Here are two reasons why this year’s Star Walk in Sheffield will be an event unlike any other – Harry Sanderson and his great gran Rose Lawton.
People of all ages are giving their backing to the event and vowing to put their best foot forward.
But what makes this family stand out is that four generations will be walking side by side.
Harry, aged two, is the youngest and at the head of the family is his great grandmother Rose, aged 88.
They will be tackling the one-mile course in Hillsborough Park with great gusto – but both admit they may need a little help along the way.
No matter what, they will be cheered on every step of the way by 43 other members of their large family who have all signed up for the walk.
Rose worked at Needham, Veall, and Tyzack on Milton Street during World War II.
She was one of many Sheffielders who picked their way through the devastation caused by the Sheffield Blitz to make sure they turned up for work as usual the next day.
Every penny raised by the Star Walk, which starts at 11am on Sunday, April 28, will go towards the Women of Steel Statue Appeal.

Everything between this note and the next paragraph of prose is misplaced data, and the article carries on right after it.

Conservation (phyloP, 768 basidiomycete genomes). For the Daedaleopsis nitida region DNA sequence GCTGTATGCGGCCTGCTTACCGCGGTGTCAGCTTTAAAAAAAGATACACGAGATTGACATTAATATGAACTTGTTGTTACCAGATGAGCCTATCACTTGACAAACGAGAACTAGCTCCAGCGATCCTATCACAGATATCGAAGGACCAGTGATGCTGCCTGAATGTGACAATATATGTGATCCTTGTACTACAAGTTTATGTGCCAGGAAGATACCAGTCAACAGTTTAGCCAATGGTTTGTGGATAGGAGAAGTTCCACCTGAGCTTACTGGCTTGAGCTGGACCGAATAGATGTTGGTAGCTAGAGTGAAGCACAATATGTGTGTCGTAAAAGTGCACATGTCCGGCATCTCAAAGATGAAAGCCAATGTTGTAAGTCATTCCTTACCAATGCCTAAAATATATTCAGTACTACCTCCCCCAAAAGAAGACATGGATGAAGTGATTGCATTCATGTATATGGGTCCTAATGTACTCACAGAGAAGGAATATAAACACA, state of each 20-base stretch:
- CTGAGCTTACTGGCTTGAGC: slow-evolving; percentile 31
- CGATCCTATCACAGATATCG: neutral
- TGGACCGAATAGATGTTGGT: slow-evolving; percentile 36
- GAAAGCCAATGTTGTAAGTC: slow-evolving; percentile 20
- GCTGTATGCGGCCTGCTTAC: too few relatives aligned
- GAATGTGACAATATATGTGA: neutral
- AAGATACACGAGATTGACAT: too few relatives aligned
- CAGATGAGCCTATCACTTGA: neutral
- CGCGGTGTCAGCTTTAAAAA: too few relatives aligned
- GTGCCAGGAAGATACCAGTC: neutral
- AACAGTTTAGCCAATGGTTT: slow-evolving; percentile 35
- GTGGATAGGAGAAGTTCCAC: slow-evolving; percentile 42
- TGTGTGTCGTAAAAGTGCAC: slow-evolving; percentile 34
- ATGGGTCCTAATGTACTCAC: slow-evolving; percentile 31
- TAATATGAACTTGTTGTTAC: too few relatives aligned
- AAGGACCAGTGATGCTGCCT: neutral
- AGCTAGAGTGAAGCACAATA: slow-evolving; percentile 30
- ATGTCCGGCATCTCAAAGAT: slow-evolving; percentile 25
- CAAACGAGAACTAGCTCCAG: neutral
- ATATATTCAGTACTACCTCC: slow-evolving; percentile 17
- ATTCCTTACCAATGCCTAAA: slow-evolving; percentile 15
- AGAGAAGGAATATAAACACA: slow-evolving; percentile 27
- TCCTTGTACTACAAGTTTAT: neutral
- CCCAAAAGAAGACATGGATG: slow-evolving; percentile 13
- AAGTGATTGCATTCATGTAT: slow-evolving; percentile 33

It will be erected in Barkers Pool to remember the work carried out by women in the steel industry during the wars.
Rose, like many members of her family, has previously competed in the Star Walk.
Many still have the certificates and are looking forward to stepping out together once more as well as sharing memories of past events.
Mike, Rose’s son, said: “When I first did the Star Walk it was a massive event, but it was taken very seriously.
“I went in to do it as fast as I could and I tried to win it.
“Later in the 1980s, it was a lot more about fancy dress and sponsorship than walking as fast as you could.
“This year we are doing it for my mum and I wanted to get as many members of the family together as possible.
“I might struggle to do 12 miles these days, but as it is only one mile I’m sure it’ll be a great day.”
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